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Students lift voices in ‘Annie’

Audrey Strock, Macie Belk and Aaron Matson rehearse their roles (above) as Grace Farrell, Annie, and Oliver Warbucks in North Lincoln High School’s musical production of Annie on Tuesday.

Drama teacher sees parallels between Depression-era themes, current times

Staff Writer

More than 60 Lincoln County students are inviting audiences to experience the tears, laughter and love behind North Lincoln High School’s musical production of Annie.
The show, set to run tonight through Sunday, is one of three annual performances put on by the school. While a majority of the productions involve only North Lincoln High School students, occasionally students from local middle and elementary schools also participate.
Annie details the story of a pre-teen girl who escapes from an orphanage to search for her parents, whom she believes are still alive. After living with billionaire businessman Oliver Warbucks for some time, she learns the truth about her parents’ death while simultaneously teaching Warbucks the importance of love.
“I love the show,” North Lincoln drama and choral director Joanna Underwood said.
She’s confident that the play’s Great Depression setting is still relevant in today’s society.
“What happened in the 1930s is going on right now,” she said. “History repeats itself.”
Students auditioned for the play in November with a bulk of the rehearsals starting in January, Underwood said.
Macie Belk, who plays “Annie,” may only be in eighth grade, but with acting experience that goes back to kindergarten, she lights up the show with her character’s magnetic appeal and heartfelt innocence.
The North Lincoln Middle School student said she’s enjoyed filling the biggest shoes on stage and memorizing the role’s lengthy set of lines as well as “getting that experience early on.”
Belk, who looks forward to joining next year’s high school drama class as an incoming freshman, was especially grateful for the positive example the older students provided her throughout rehearsals. She even shares the stage with three senior seasoned drama students.
“It’s nice to do my own thing but good to have their help,” Belk said.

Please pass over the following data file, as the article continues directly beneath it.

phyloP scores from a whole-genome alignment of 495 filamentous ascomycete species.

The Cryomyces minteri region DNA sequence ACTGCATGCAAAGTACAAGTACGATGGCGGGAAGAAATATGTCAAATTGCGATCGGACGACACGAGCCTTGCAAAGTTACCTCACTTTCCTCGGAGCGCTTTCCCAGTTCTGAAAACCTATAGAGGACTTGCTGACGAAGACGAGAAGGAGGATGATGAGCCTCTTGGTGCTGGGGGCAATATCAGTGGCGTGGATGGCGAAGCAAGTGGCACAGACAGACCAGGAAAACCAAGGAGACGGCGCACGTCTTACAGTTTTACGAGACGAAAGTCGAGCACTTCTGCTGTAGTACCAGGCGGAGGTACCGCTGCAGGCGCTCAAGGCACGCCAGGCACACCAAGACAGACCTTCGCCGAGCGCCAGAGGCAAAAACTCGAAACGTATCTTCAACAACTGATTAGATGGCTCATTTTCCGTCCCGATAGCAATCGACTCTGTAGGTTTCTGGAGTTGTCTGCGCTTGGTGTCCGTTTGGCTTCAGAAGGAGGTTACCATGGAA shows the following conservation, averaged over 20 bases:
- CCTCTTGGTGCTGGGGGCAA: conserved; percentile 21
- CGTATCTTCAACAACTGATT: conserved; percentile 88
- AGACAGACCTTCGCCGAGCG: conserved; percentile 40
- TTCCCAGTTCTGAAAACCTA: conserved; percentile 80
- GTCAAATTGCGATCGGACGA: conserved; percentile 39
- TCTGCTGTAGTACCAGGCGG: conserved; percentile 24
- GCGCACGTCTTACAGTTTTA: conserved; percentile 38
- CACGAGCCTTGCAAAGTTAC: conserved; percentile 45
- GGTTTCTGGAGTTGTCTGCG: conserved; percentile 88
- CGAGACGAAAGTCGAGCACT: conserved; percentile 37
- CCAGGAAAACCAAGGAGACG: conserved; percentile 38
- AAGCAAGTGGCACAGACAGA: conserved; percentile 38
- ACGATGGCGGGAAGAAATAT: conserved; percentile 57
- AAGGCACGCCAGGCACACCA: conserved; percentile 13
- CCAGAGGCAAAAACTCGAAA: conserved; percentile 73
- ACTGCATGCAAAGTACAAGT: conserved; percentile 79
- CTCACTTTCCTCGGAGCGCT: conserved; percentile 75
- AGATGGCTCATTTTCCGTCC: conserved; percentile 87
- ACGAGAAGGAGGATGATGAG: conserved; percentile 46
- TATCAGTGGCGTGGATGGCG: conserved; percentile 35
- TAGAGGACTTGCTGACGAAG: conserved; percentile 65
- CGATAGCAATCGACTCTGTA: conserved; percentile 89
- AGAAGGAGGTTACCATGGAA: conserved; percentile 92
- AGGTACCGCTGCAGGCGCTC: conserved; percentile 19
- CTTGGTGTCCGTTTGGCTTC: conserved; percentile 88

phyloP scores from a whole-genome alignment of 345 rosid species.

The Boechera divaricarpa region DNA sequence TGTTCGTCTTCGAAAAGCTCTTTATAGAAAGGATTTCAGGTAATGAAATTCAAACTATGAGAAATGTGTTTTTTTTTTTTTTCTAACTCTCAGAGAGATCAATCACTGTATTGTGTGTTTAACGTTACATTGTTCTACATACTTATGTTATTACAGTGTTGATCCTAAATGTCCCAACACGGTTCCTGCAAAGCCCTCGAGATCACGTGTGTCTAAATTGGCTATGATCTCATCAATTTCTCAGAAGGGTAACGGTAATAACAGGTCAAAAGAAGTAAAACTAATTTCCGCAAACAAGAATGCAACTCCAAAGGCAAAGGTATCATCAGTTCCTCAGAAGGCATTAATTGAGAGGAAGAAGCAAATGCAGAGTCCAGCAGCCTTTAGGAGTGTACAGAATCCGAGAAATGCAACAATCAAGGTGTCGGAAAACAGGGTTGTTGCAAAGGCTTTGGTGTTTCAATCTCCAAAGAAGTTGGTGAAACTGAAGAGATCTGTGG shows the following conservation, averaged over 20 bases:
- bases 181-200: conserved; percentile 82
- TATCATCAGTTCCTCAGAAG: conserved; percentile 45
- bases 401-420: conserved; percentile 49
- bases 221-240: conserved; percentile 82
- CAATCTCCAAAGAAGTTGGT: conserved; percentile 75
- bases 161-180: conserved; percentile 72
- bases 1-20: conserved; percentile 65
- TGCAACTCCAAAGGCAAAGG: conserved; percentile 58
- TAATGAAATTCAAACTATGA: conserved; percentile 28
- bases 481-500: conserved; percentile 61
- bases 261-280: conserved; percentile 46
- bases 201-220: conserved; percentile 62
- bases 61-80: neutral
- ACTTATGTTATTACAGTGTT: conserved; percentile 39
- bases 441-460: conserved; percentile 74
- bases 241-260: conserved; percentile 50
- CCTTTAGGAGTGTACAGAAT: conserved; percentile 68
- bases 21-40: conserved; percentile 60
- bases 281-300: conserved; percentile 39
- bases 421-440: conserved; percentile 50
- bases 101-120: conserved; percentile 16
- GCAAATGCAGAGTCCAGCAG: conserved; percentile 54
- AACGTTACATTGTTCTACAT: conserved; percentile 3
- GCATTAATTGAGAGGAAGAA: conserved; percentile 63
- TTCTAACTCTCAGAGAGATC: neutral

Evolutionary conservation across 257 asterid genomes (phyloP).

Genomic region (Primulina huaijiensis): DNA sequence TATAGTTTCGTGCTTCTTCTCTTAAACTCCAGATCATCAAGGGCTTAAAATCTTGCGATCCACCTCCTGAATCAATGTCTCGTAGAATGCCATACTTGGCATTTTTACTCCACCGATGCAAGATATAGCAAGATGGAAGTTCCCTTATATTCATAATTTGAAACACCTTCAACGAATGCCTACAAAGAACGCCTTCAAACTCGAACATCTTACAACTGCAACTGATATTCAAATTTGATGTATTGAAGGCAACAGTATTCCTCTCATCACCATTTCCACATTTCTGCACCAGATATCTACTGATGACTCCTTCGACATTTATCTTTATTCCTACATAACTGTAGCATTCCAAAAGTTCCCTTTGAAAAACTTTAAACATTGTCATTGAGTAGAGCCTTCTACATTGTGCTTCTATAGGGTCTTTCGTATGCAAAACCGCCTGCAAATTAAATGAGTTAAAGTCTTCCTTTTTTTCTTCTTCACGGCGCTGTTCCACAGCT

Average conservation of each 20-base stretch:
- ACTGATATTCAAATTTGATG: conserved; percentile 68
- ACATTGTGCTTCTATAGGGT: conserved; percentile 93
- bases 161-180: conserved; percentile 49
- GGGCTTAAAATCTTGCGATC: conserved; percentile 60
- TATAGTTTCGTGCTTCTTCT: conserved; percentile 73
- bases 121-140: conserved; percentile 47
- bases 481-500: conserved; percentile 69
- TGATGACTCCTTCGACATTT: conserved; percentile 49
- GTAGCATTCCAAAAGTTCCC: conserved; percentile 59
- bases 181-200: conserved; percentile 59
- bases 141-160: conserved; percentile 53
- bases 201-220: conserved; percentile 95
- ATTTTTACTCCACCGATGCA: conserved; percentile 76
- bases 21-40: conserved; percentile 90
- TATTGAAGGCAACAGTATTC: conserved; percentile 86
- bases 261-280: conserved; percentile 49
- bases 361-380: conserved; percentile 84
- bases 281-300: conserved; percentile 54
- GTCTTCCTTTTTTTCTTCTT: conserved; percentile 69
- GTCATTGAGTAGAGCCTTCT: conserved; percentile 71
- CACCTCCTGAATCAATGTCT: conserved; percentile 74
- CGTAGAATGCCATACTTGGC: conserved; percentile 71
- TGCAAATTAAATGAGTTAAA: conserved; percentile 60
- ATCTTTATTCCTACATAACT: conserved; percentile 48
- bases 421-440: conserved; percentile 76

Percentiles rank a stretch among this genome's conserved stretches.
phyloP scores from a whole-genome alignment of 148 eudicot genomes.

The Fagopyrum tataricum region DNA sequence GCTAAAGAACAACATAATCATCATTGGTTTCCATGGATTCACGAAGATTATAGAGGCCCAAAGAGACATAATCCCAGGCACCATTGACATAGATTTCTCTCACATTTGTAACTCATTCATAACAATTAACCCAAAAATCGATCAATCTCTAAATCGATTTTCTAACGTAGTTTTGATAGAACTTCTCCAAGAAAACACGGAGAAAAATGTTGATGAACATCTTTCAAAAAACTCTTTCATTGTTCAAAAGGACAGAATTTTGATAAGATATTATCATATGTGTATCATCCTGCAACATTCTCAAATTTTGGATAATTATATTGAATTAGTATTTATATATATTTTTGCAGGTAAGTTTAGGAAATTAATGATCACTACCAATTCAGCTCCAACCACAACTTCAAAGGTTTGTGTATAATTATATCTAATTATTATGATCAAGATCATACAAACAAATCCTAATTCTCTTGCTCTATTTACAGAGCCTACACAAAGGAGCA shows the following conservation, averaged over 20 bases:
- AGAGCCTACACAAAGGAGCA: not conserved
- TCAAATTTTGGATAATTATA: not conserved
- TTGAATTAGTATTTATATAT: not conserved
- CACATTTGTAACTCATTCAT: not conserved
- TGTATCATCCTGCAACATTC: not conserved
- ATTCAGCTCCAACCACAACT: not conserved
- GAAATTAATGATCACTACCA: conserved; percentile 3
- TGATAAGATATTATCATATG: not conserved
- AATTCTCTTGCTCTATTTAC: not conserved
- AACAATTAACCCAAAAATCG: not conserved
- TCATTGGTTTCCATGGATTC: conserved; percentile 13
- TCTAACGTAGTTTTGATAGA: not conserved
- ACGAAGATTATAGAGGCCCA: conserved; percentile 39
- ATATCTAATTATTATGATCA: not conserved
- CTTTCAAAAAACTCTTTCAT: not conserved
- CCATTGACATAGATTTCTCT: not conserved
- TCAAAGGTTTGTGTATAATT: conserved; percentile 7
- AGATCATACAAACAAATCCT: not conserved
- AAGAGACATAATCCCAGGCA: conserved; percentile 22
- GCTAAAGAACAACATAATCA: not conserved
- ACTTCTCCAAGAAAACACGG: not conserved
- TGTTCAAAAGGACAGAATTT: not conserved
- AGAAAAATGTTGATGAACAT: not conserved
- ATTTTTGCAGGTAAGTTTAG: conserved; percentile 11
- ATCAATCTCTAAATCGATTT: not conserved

Senior Aaron Matson, whose previous stage experience includes Bye Bye Birdie, fills the role of “Warbucks.”
“He is very to the point and keeps to himself until he meets Annie,” Matson said of the character. “Then he begins to see his softer side … She reaches out to his heart and shows him there’s more to life than money.”
Matson’s passion for the arts has inspired him to double major in opera and jazz guitar at UNC-Greensboro next fall. “I feel like singing is what I wanna do,” he said.
In addition to the overwhelming talent involved, Matson encourages people to attend the show because of its mature and meaningful story line. “There are a lot of important things to say,” he said.
Senior Shaunasie Adams, who’ll be attending NC A&T next year on a tennis scholarship, plays the role of drunk and moody orphanage director Miss Hannigan.
“She’s over 35 and wants to find love,” Adams said. “She’s sexy and flirts with everything with two legs.”
Adams has been in drama since freshman year, and despite any negative stereotypes attached to theater students, she believes they’re “the coolest people.”
Although the play never gives Adams her fairytale ending, love does pierce the heart of senior Audrey Strock’s character “Grace Farrell.” The sophisticated secretary and mother figure to Annie eventually falls in love with Warbucks, her boss.
Strock admits there’s an addiction to being on stage, “connecting with the audience” and pretending to be somebody else for awhile. She plans to minor in musical theater at Anderson University.
Iron Station Elementary student Hannah Kidder, who plays one of Annie’s fellow orphan friends, is one of the production’s youngest cast members, but her adolescence and small stature is anything but evident when listening to the budding, fifth-grade actress talk about her acting dreams. She’s confident that she was born for the stage.
“I love being on stage,” she said. “It gives you power that energizes you … like you’re part of something.”
Underwood believes that all students should take part in a drama class to fine-tune their etiquette and public speaking skills.
“Everyone gets to participate, and no one gets left sitting on the bench,” she said. “It teaches students how to work together; it’s not instant gratification. All are working together for the same goal.”
Friday’s performance will be especially unique as students attempt to display their best acting skills for three North Carolina judges associated with this year’s inaugural Blumey Awards. The award show, designed after Broadway’s infamous Tony Awards, will take place in May at the Blumenthal Performing Arts Center in Charlotte.
At the show, students will engage in opening and closing numbers as well as live performances from those nominated in the categories of Best Actor, Best Actress and Best Musical. The award show features a total of 13 categories. The top six of 22 total schools competing from the Charlotte region will receive a Finalist title.
Annie show times will be 7:30 p.m. Thursday through Saturday and 3 p.m. Sunday at North Lincoln High School. The Instrumental Department will provide live music during each performance. For ticket prices and information on ticket reservation, call (704) 736-1969 ext. 61725.

Other cast members appear in various scenes during the rehearsal.

Image courtesy of Ray Gora / LTN

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